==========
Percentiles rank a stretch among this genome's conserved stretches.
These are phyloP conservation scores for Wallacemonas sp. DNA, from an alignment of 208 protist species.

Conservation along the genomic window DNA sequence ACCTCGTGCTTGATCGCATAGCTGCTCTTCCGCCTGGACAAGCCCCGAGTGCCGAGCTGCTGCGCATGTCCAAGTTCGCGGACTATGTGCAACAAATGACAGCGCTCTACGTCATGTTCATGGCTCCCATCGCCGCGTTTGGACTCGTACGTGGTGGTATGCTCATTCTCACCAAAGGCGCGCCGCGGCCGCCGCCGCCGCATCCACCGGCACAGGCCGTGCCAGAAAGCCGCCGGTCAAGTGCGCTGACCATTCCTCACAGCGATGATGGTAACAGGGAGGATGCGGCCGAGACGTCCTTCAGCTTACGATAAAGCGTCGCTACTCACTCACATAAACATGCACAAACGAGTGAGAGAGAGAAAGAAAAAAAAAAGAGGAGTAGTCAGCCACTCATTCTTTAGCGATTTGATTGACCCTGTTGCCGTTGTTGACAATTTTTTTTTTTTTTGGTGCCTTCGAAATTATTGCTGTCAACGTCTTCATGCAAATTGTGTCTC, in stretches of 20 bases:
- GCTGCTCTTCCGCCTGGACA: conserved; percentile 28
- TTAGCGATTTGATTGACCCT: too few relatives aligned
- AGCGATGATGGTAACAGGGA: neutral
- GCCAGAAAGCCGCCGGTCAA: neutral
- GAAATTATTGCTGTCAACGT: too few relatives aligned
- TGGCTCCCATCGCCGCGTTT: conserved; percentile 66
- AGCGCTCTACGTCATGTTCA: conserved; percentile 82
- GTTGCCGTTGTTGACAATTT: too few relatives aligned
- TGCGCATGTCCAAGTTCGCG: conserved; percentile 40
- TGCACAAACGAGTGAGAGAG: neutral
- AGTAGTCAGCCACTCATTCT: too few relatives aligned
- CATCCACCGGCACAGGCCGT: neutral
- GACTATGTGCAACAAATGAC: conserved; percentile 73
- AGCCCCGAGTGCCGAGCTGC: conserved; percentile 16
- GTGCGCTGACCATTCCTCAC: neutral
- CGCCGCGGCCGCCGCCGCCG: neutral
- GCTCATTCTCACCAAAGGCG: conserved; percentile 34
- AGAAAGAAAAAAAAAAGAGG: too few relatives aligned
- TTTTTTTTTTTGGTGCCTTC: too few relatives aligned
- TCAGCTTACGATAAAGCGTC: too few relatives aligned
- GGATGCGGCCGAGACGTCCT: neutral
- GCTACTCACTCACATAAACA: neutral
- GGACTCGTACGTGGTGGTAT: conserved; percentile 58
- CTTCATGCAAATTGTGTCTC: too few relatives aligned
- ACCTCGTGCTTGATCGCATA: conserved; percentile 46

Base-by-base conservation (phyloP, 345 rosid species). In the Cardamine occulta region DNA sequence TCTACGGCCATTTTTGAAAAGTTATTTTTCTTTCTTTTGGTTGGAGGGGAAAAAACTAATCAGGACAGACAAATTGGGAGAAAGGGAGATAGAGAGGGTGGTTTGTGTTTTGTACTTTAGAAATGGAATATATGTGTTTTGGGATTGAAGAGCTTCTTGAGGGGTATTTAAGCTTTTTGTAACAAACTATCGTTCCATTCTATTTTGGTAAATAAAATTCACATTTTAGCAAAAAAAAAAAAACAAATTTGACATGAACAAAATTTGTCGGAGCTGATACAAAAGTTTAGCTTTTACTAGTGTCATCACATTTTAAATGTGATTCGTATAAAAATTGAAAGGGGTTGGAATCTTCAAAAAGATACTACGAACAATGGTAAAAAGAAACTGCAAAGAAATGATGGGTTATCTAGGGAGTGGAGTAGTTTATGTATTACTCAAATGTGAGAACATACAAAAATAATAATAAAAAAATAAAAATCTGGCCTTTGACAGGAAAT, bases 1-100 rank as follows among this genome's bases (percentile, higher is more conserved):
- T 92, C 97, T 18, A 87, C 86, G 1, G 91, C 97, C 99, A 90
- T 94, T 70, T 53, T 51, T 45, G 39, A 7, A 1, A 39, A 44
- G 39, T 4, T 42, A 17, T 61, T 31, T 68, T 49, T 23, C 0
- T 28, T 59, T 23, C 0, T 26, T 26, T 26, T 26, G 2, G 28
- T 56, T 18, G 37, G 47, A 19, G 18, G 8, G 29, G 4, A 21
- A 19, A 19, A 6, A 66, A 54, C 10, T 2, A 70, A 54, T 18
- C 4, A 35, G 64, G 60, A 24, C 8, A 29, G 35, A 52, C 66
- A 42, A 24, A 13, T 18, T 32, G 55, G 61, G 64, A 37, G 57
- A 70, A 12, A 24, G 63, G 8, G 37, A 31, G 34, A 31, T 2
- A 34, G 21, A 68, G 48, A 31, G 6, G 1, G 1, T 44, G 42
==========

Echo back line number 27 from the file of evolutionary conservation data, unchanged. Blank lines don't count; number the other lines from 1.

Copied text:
- CTTCATGCAAATTGTGTCTC: too few relatives aligned